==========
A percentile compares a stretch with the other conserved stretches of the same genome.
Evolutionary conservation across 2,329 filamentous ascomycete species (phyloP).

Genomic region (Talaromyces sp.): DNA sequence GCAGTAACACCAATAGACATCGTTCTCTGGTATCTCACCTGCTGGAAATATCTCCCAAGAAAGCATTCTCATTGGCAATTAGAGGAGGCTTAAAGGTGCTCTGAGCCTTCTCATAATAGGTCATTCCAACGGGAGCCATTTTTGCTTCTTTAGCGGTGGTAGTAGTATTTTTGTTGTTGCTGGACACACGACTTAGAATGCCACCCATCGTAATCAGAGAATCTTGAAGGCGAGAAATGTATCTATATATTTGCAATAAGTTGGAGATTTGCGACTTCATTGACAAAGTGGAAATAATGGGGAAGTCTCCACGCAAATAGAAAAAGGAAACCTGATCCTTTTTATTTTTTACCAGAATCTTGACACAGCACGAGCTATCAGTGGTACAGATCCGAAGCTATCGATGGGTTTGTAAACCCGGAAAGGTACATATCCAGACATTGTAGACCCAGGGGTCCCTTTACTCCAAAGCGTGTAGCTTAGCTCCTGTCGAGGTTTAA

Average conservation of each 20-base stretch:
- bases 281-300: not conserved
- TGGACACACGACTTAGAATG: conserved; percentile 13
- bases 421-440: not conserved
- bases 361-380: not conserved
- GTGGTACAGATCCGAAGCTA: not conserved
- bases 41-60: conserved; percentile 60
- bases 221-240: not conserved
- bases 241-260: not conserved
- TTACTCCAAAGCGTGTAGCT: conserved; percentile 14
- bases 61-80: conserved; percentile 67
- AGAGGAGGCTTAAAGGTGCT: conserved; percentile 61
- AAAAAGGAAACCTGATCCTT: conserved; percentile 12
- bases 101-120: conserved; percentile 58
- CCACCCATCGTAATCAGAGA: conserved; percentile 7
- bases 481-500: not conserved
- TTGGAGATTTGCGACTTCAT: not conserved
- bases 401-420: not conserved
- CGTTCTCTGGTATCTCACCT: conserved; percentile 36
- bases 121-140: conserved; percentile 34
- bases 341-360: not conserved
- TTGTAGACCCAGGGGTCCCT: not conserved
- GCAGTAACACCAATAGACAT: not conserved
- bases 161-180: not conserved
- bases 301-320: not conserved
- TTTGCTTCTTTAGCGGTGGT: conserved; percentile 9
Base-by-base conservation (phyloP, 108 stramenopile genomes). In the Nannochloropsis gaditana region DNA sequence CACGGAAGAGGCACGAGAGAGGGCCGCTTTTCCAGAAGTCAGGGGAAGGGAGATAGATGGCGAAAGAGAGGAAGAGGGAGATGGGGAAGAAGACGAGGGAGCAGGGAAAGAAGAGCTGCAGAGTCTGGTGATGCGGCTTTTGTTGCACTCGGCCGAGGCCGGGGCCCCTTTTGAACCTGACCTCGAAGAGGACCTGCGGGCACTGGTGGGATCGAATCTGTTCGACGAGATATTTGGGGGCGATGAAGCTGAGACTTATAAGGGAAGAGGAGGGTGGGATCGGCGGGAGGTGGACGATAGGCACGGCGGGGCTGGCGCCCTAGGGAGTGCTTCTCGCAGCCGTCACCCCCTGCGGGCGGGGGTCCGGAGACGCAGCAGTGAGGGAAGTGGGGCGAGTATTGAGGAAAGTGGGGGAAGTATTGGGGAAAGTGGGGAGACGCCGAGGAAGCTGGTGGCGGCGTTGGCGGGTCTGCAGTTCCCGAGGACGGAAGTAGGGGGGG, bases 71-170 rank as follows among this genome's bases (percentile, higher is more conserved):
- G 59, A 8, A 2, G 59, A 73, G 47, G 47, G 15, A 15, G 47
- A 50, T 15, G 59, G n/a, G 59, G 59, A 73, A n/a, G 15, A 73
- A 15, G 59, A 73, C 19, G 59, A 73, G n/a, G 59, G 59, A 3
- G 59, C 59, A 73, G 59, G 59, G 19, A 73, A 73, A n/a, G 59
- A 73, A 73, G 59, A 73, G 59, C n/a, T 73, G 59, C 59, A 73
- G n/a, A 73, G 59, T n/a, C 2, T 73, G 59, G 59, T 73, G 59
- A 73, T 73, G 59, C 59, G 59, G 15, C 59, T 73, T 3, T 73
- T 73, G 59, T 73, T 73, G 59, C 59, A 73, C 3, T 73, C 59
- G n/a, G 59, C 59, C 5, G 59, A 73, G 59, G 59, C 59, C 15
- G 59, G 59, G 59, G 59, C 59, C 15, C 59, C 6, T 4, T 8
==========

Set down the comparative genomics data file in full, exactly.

A percentile compares a stretch with the other conserved stretches of the same genome.
Evolutionary conservation across 2,329 filamentous ascomycete species (phyloP).

Genomic region (Talaromyces sp.): DNA sequence GCAGTAACACCAATAGACATCGTTCTCTGGTATCTCACCTGCTGGAAATATCTCCCAAGAAAGCATTCTCATTGGCAATTAGAGGAGGCTTAAAGGTGCTCTGAGCCTTCTCATAATAGGTCATTCCAACGGGAGCCATTTTTGCTTCTTTAGCGGTGGTAGTAGTATTTTTGTTGTTGCTGGACACACGACTTAGAATGCCACCCATCGTAATCAGAGAATCTTGAAGGCGAGAAATGTATCTATATATTTGCAATAAGTTGGAGATTTGCGACTTCATTGACAAAGTGGAAATAATGGGGAAGTCTCCACGCAAATAGAAAAAGGAAACCTGATCCTTTTTATTTTTTACCAGAATCTTGACACAGCACGAGCTATCAGTGGTACAGATCCGAAGCTATCGATGGGTTTGTAAACCCGGAAAGGTACATATCCAGACATTGTAGACCCAGGGGTCCCTTTACTCCAAAGCGTGTAGCTTAGCTCCTGTCGAGGTTTAA

Average conservation of each 20-base stretch:
- bases 281-300: not conserved
- TGGACACACGACTTAGAATG: conserved; percentile 13
- bases 421-440: not conserved
- bases 361-380: not conserved
- GTGGTACAGATCCGAAGCTA: not conserved
- bases 41-60: conserved; percentile 60
- bases 221-240: not conserved
- bases 241-260: not conserved
- TTACTCCAAAGCGTGTAGCT: conserved; percentile 14
- bases 61-80: conserved; percentile 67
- AGAGGAGGCTTAAAGGTGCT: conserved; percentile 61
- AAAAAGGAAACCTGATCCTT: conserved; percentile 12
- bases 101-120: conserved; percentile 58
- CCACCCATCGTAATCAGAGA: conserved; percentile 7
- bases 481-500: not conserved
- TTGGAGATTTGCGACTTCAT: not conserved
- bases 401-420: not conserved
- CGTTCTCTGGTATCTCACCT: conserved; percentile 36
- bases 121-140: conserved; percentile 34
- bases 341-360: not conserved
- TTGTAGACCCAGGGGTCCCT: not conserved
- GCAGTAACACCAATAGACAT: not conserved
- bases 161-180: not conserved
- bases 301-320: not conserved
- TTTGCTTCTTTAGCGGTGGT: conserved; percentile 9
Base-by-base conservation (phyloP, 108 stramenopile genomes). In the Nannochloropsis gaditana region DNA sequence CACGGAAGAGGCACGAGAGAGGGCCGCTTTTCCAGAAGTCAGGGGAAGGGAGATAGATGGCGAAAGAGAGGAAGAGGGAGATGGGGAAGAAGACGAGGGAGCAGGGAAAGAAGAGCTGCAGAGTCTGGTGATGCGGCTTTTGTTGCACTCGGCCGAGGCCGGGGCCCCTTTTGAACCTGACCTCGAAGAGGACCTGCGGGCACTGGTGGGATCGAATCTGTTCGACGAGATATTTGGGGGCGATGAAGCTGAGACTTATAAGGGAAGAGGAGGGTGGGATCGGCGGGAGGTGGACGATAGGCACGGCGGGGCTGGCGCCCTAGGGAGTGCTTCTCGCAGCCGTCACCCCCTGCGGGCGGGGGTCCGGAGACGCAGCAGTGAGGGAAGTGGGGCGAGTATTGAGGAAAGTGGGGGAAGTATTGGGGAAAGTGGGGAGACGCCGAGGAAGCTGGTGGCGGCGTTGGCGGGTCTGCAGTTCCCGAGGACGGAAGTAGGGGGGG, bases 71-170 rank as follows among this genome's bases (percentile, higher is more conserved):
- G 59, A 8, A 2, G 59, A 73, G 47, G 47, G 15, A 15, G 47
- A 50, T 15, G 59, G n/a, G 59, G 59, A 73, A n/a, G 15, A 73
- A 15, G 59, A 73, C 19, G 59, A 73, G n/a, G 59, G 59, A 3
- G 59, C 59, A 73, G 59, G 59, G 19, A 73, A 73, A n/a, G 59
- A 73, A 73, G 59, A 73, G 59, C n/a, T 73, G 59, C 59, A 73
- G n/a, A 73, G 59, T n/a, C 2, T 73, G 59, G 59, T 73, G 59
- A 73, T 73, G 59, C 59, G 59, G 15, C 59, T 73, T 3, T 73
- T 73, G 59, T 73, T 73, G 59, C 59, A 73, C 3, T 73, C 59
- G n/a, G 59, C 59, C 5, G 59, A 73, G 59, G 59, C 59, C 15
- G 59, G 59, G 59, G 59, C 59, C 15, C 59, C 6, T 4, T 8